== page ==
Idaho bean growers racing weather to bring in crop

Idaho’s 2017 dry bean crop looks good so far but recent rainstorms and a hard frost have some growers and dealers concerned about the remaining crop still in the field.
Sean Ellis

Capital Press

Published on October 9, 2017 9:46AM

Dry beans lie in windrows waiting to be picked up in a field near Twin Falls, Idaho, Sept. 25. Farmers and bean dealers say the state’s 2017 crop is mostly in and looks good so far but recent rainstorms and cold temperatures have them concerned about the beans that are still in the field.

Courtesy Bill Bitzenburg

Dry beans lie in windrows waiting to be picked up in a field near Twin Falls, Idaho, Sept. 25. Farmers and bean dealers say the state’s 2017 crop is mostly in and looks good so far but recent rainstorms and cold temperatures have them concerned about the beans that are still in the field.


Much of Idaho’s dry bean crop has been harvested and looks good, according to farmers and bean dealers who grow and distribute the state’s $70 million bean crop.

But a series of recent rainstorms, coupled with a hard frost, has some bean growers worried about the remaining crop, most of which is in the field drying in windrows waiting to be picked up.

“For us, yields have been really good up to this point,” said Gina Loehns of Trinidad Benham Corp. ”But last week’s turn of weather has us concerned about the remaining crop coming in.”

The low temperature in Twin Falls, near where the bean packaging and distribution company is located in the Magic Valley of southcentral Idaho, reached 22 degrees on Oct. 3, 20 degrees colder than normal.

“The quality from here to the finish line is going to be reduced,” Loehns said. “How much depends on the rain and cold.”

Twin Falls farmer Bill Bitzenburg is usually done with his bean harvest at this time but he’s only about halfway through with his 2017 crop, which he’s having a hard time getting in because of rainstorms.

He’s also concerned about how his beans still out in the field will fare.

“When it gets into October, your chance of damage from frost or rain just increases,” he said. “I’m giving our stuff a 50-50 chance.”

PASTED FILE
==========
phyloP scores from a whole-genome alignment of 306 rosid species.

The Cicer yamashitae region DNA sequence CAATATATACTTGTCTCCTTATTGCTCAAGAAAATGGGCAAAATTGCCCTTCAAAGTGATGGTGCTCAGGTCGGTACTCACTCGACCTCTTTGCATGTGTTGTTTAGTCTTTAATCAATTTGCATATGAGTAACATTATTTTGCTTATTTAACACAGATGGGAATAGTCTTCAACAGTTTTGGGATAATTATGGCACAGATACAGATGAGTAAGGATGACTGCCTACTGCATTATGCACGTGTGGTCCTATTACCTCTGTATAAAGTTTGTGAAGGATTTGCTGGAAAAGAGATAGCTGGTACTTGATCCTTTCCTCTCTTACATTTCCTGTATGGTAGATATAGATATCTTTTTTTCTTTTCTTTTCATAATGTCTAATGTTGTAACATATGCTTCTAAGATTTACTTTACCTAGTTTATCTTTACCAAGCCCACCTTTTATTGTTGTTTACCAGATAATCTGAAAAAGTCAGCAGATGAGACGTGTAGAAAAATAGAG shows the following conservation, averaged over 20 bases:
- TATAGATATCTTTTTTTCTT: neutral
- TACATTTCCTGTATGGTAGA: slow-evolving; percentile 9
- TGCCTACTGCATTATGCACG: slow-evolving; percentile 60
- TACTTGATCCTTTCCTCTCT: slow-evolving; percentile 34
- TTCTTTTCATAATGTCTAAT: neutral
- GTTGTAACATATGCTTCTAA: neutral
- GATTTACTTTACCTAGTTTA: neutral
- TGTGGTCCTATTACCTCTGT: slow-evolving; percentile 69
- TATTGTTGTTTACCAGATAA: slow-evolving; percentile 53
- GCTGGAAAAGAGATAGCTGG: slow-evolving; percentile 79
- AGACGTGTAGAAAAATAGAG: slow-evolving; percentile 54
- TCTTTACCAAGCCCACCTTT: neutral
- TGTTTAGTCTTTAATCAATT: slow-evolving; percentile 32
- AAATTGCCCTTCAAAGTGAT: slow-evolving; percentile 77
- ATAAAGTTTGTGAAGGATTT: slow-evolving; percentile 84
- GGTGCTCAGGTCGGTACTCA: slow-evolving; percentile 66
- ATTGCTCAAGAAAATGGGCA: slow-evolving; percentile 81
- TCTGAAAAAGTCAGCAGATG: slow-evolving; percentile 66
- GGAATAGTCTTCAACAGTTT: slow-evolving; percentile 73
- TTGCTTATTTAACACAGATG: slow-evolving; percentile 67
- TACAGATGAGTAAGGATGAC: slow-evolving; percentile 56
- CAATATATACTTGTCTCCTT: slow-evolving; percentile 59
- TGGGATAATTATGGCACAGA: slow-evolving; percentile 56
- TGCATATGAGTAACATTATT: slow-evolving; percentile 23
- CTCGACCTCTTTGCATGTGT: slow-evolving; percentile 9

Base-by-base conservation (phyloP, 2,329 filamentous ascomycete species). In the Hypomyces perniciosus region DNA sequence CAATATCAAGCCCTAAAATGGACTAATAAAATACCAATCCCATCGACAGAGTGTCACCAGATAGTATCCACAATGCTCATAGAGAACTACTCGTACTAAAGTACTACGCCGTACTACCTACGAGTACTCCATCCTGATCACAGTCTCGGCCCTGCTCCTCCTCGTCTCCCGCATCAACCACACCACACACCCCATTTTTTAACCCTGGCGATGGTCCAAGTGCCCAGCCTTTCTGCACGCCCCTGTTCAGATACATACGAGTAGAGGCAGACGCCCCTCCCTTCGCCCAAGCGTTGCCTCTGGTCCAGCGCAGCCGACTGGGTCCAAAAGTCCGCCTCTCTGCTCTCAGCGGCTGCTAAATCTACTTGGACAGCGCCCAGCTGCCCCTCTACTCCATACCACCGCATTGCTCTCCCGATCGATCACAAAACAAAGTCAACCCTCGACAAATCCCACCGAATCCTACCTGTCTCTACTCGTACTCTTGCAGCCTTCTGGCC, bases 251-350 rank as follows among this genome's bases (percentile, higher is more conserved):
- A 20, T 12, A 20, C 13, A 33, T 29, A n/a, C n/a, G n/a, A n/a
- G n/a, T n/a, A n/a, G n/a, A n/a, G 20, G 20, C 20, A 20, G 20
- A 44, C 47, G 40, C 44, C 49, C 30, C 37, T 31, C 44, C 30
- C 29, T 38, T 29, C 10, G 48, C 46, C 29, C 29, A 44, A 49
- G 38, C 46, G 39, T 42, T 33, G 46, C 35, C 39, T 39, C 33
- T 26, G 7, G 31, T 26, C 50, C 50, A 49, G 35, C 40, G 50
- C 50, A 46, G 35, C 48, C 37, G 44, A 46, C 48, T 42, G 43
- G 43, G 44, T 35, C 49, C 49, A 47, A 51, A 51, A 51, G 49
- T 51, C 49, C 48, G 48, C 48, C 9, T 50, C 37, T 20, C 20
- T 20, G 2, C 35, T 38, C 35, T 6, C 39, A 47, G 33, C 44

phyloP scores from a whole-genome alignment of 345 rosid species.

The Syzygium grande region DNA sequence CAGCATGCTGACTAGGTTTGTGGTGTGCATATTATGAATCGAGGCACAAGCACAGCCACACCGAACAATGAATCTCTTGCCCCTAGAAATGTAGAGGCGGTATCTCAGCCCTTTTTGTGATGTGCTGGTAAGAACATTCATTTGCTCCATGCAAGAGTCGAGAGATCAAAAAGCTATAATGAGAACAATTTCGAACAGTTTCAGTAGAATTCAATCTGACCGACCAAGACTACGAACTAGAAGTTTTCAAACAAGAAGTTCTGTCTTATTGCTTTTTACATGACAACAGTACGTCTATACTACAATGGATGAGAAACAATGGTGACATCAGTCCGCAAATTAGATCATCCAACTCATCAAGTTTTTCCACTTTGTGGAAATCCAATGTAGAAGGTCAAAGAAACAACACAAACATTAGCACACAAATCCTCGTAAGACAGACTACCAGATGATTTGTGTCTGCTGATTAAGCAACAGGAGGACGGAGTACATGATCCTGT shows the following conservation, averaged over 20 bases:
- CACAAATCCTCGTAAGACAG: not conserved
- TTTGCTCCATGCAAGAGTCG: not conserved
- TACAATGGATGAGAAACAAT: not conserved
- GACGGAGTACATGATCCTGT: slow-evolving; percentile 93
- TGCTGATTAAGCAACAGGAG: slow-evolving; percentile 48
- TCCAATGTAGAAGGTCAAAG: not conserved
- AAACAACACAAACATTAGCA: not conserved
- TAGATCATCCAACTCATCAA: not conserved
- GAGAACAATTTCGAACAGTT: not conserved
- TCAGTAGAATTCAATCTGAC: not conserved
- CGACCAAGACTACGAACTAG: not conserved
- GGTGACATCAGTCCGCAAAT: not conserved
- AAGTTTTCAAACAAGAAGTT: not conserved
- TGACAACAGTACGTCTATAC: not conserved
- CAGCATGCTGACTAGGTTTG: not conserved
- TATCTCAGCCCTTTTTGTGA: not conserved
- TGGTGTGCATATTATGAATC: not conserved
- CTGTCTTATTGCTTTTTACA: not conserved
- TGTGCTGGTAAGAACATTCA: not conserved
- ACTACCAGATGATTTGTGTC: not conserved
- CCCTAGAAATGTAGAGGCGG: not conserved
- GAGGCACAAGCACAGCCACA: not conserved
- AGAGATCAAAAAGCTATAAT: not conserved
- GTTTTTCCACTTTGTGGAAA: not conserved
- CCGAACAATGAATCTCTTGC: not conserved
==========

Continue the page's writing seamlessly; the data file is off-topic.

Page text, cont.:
Doug Huettig, who farms near Hazelton in the Magic Valley, has harvested about three-fourths of his bean crop but he’s usually completely done with his beans by October.

“I should have been done by now,” he said. “Our beans are ready to harvest. It’s just been the weather that’s holding us up.”

But like other dry bean farmers and dealers in Idaho, Huettig said the crop that has come in looks good and has yielded well.

“Our crop looks pretty good (and) I’ve had good yields,” he said. “Everything has been fine so far.”

“This year, everybody got fantastic yields,” Bitzenburg said. “There are some really good beans that have been harvested.”

John Dean, president of Idaho Seed Bean Co. in Twin Falls, said about 20 percent of his crop is still in the field.

“For the crop I’ve gotten in, the yields have been good and quality looks good,” he said.

In the state’s other bean-growing region, in the Treasure Valley of southwestern Idaho, the bean crop is 60-70 percent picked up and most of the rest of it is in windrows and ready to be picked up, said Don Tolmie, production manager for Treasure Valley Seed Co. in Homedale.

He said bean harvest in that region is about a week behind normal due to a wet, cool spring that delayed planting. Bean harvest in the Treasure Valley is typically wrapped up by the middle of October.

“I don’t think we’re going to make that this year,” Tolmie said. “Depending on the maturity of the beans, there could be some real problems if we get a frost.”



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